There’s a reason that 3 the 10 of the most frequently accessed in “Up to Date” articles relate to the management of hyponatremia. It makes doctors nervous, and I think the main reason for this is the threat of the terrifying osmotic demyelination syndrome (ODS). A murky and poorly understood entity, ODS hangs over every management decision you make and, even if you’ve done all the right things (kept the rate of rise in sodium to less than 8 meq per day, paid attention to the K, given DDAVP and H2O back if necessary) you may still get burned, particularly in alcoholics, cirrhotics and the malnourished. Worst of all, you may not learn your fate until over a week later, when early signs of severe neurological injury start to appear.

During hyponatremia, exchangeable intracellular solutes are redistributed to prevent cerebral edema, leading to gradual loss of intracellular organic osmotically active particles. It can take over 5 days to rebuild these stores. A rapid rise in serum Na forces cerebral vascular endothelial cells to contract, opening the blood-brain barrier and allowing pro-inflammatory cells and cytokines to enter the brain. This causes oligodendrocyte injury, microglial activation and demyelination. An agent that could be given to hyponatremic patients before attempting Na correction, and which prevents this dreaded complication occurring, has enormous appeal. In this month’s JASN, two studies in rats suggest minocycline might be just that.

Minocycline is a tetracycline antibiotic most widely used for the topical treatment of acne. It also appears to prevent spots on the brain, having protective properties in animal models of CNS injury, including demyelination, where it seems work by preventing microglial activation. Both of these JASN studies test its effectiveness, when started several hours before rapid Na correction, in preventing ODS in rats. In the first study, minocycline-treated rats showed less microglial activation, less inflammatory infiltrate and much better survival, although some demyelinating brain lesions did still occur. In the second study, minocycline resulted in a marked reduction in the incidence and severity of neurologic symptoms, although half of the rats died.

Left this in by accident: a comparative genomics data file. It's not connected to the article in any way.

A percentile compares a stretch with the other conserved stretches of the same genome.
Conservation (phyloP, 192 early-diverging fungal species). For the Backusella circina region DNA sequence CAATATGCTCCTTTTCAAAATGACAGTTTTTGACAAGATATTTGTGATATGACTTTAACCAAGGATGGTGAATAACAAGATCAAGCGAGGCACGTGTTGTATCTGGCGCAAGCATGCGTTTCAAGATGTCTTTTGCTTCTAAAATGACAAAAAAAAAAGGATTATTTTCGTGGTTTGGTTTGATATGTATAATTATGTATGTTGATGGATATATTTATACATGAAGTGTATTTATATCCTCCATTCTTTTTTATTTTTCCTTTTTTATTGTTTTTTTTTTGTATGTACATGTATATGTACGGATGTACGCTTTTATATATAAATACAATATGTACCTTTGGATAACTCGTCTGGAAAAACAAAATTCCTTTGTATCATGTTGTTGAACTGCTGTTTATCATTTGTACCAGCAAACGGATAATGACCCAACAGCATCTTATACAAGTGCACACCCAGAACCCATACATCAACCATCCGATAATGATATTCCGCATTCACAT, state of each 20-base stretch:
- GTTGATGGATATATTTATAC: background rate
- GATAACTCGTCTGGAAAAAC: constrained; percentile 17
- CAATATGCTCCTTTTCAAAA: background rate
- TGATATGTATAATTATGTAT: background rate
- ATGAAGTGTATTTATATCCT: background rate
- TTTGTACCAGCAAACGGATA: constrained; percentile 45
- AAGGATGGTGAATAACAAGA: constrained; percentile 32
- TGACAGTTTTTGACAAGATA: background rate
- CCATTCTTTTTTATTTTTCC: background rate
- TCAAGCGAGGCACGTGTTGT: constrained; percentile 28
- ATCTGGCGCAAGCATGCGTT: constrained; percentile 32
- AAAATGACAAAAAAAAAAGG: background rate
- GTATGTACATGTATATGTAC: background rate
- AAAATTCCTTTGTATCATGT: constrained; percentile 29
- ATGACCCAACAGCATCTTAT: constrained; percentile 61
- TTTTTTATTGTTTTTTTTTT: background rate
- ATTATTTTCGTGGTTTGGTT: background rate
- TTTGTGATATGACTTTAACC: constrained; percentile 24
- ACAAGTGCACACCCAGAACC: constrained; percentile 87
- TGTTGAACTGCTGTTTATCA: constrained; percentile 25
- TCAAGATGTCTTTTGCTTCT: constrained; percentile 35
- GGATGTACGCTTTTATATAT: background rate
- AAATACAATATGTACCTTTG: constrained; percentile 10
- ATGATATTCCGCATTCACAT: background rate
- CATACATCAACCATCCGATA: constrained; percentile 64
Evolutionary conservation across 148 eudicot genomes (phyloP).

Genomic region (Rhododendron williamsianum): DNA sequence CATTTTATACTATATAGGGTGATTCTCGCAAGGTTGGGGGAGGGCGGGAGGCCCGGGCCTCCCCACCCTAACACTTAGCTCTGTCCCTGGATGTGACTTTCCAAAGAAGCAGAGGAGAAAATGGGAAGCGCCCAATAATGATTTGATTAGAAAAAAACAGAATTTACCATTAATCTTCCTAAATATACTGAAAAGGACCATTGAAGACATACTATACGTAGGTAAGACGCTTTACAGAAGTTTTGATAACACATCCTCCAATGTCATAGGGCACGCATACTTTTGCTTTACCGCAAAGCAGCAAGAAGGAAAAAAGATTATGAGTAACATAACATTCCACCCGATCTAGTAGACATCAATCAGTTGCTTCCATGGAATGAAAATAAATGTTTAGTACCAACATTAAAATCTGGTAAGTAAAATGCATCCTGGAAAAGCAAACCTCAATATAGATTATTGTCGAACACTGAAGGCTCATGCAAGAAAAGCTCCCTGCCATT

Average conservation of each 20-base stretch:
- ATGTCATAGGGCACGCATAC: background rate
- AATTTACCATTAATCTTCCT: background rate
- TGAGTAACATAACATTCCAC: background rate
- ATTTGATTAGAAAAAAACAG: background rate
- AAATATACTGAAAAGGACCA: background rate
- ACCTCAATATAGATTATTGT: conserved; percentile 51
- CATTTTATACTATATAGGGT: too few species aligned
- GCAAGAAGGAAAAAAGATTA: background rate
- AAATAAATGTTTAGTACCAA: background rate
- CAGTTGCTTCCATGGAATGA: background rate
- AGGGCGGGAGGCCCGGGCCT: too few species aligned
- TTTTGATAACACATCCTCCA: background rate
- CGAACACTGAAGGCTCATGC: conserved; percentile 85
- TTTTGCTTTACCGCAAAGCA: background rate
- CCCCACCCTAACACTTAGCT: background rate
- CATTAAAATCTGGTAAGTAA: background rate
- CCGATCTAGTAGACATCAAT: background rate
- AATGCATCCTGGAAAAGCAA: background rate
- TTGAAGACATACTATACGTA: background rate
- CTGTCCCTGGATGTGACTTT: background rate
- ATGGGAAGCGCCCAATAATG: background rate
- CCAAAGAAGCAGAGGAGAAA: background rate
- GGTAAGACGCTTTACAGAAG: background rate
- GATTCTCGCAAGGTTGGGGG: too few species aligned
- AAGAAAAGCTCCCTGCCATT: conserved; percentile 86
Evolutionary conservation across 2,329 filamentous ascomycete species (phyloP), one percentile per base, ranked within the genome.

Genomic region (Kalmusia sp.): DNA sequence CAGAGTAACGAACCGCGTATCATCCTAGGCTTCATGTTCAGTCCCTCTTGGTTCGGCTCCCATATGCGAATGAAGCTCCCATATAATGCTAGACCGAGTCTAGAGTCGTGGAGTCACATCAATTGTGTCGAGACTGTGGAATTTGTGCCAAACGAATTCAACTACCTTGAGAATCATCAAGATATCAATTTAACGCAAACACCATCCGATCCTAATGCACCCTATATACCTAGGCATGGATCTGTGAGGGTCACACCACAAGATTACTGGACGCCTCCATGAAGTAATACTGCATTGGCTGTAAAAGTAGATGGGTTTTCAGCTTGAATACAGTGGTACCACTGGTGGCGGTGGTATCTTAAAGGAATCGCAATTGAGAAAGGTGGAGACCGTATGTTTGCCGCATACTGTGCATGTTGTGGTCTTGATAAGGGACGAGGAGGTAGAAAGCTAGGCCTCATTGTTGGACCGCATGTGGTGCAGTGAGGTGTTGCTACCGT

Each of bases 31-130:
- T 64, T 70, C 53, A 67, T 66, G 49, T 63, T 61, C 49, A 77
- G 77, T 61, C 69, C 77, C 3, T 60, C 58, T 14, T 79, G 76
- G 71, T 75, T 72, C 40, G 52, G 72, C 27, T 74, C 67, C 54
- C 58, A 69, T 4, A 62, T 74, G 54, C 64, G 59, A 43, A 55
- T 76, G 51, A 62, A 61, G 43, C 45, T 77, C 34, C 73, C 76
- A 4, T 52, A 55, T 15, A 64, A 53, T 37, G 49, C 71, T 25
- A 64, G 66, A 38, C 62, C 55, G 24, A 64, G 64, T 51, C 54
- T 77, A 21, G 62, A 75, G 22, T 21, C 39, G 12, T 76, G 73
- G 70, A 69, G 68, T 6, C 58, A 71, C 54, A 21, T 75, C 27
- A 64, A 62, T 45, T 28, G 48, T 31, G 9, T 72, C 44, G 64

These are important studies, not least because they highlight the central role of inflammation and microglial activation in ODS, which I formerly held to be a form of direct osmotic injury. Given that ODS is so rare, it’s going to be quite difficult to study the effectiveness of minocycline in humans. So, don’t be surprised if you start to hear suggestions to give minocycline “just in case” in the ICU. I would resist this for a few reasons. First, I develop a little demyelination of my own (from banging my head against the wall) each time I see a renal patient prescribed N-acetylcysteine -but no iv fluids- pre-contrast. Untested therapies can creep into clinical practice, diverting focus from proven interventions and, once established, are very difficult to expunge. Second, very large doses were used in these animals. We’re a long way from knowing how to dose this in humans. Finally, minocycline frequently causes causes vestibular disturbances (dizziness, ataxia, vertigo and tinnitus), particularly in women (50-70% of the time!). Personally, I can’t think of anything more stressful than being called in the middle of the night because the patient I’m treating with hypertonic saline has just developed nystagmus or ataxic movements. No thanks!

Wednesday, December 15, 2010

Calcineurin inhibitor pharmacokinetics

Here are some interesting points on the pharmacokinetics of immunosuppressant drugs, taken from NephSAP in July 2010. It’s always to good to have an idea of how the body manages these drugs; this can sometimes help to predict potential side effects too.

- Oral absorption is erratic, ranging from 10-70%
- Mean bioavailability is around 30%
- Two-hour value correlates better with AUC than 12-hour trough
- Absorption can be affected by food, fat content of food and GI motility problems. Neoral is a microemulsion that was developed to try to overcome some of these issues – however, there is no proven increase in patient or graft survival
- Has a high volume of distribution (3.5-13L/Kg) and is highly tissue-bound
- Follows zero-order kinetics
- Metabolism is predominantly by the P450 CYP3A4 system; only 1% is excreted unchanged in urine
- CKD and dialysis do not affect metabolism
- To convert oral to intravenous, the conversion should be approximately one third of the daily oral dose and should not exceed 2mg/Kg/day

- Mean bioavailability is 20-25%
- It is highly protein bound, having a higher concentration in whole blood than plasma; therefore levels should preferably be monitored in whole blood
- Metabolized predominantly by CYP3A4 in the liver
- To convert oral to intravenous, the conversion should be approximately 15-20% of the daily oral dose
- Seems to cause less hypertension and less dyslipidaemia (but more diabetes) than Cyclosporin

Tuesday, December 14, 2010

PD: Catheter outflow failure

I recently saw a patient in our peritoneal dialysis clinic who had been ultrafiltering about a liter a day but who was now consistently draining 100ml less than his instilled PD solution volumes despite extended drain times and multiple acrobatic contortions to try and recover additional fluid.

Peritoneal catheter outflow problems are common and many PD patients transfer to hemodialysis because of catheter related issues. Peritoneal outflow failure can be defined as the incomplete recover of instilled dialysate consistently within 45 minutes of beginning a drain.